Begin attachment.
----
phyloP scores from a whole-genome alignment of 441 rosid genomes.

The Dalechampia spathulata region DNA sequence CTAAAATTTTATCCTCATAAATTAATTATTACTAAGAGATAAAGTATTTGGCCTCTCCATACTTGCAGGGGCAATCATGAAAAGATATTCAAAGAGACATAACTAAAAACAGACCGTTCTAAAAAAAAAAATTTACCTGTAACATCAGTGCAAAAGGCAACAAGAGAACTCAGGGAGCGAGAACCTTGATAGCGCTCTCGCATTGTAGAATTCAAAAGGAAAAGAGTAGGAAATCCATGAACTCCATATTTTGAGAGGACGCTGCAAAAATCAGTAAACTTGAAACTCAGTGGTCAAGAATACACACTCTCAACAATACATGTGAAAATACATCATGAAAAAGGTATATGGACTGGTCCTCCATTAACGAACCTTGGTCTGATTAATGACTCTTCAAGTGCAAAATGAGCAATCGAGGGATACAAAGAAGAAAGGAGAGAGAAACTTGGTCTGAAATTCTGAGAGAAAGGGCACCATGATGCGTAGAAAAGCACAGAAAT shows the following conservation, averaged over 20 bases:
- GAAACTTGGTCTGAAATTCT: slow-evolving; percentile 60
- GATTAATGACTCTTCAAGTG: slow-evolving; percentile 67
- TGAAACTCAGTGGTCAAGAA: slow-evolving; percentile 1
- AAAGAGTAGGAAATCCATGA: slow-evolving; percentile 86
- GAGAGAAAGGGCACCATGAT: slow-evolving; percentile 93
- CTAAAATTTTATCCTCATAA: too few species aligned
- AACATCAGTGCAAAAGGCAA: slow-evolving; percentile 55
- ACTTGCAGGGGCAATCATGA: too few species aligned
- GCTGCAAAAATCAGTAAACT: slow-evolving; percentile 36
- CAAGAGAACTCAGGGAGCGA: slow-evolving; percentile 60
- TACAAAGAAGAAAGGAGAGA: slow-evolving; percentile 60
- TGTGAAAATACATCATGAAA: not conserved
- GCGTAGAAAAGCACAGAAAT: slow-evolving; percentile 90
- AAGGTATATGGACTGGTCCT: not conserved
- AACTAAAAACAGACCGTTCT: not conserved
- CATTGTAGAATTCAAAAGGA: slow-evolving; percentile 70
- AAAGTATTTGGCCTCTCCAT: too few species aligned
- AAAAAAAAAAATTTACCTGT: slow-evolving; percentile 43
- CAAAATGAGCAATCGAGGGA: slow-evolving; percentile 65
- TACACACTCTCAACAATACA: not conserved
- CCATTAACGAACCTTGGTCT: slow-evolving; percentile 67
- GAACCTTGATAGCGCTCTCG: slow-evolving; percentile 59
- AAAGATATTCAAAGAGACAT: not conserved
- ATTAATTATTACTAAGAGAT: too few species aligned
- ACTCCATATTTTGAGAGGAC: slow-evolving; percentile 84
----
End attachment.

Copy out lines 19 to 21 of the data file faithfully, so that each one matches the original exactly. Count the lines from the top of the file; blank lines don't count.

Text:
- AAAGTATTTGGCCTCTCCAT: too few species aligned
- AAAAAAAAAAATTTACCTGT: slow-evolving; percentile 43
- CAAAATGAGCAATCGAGGGA: slow-evolving; percentile 65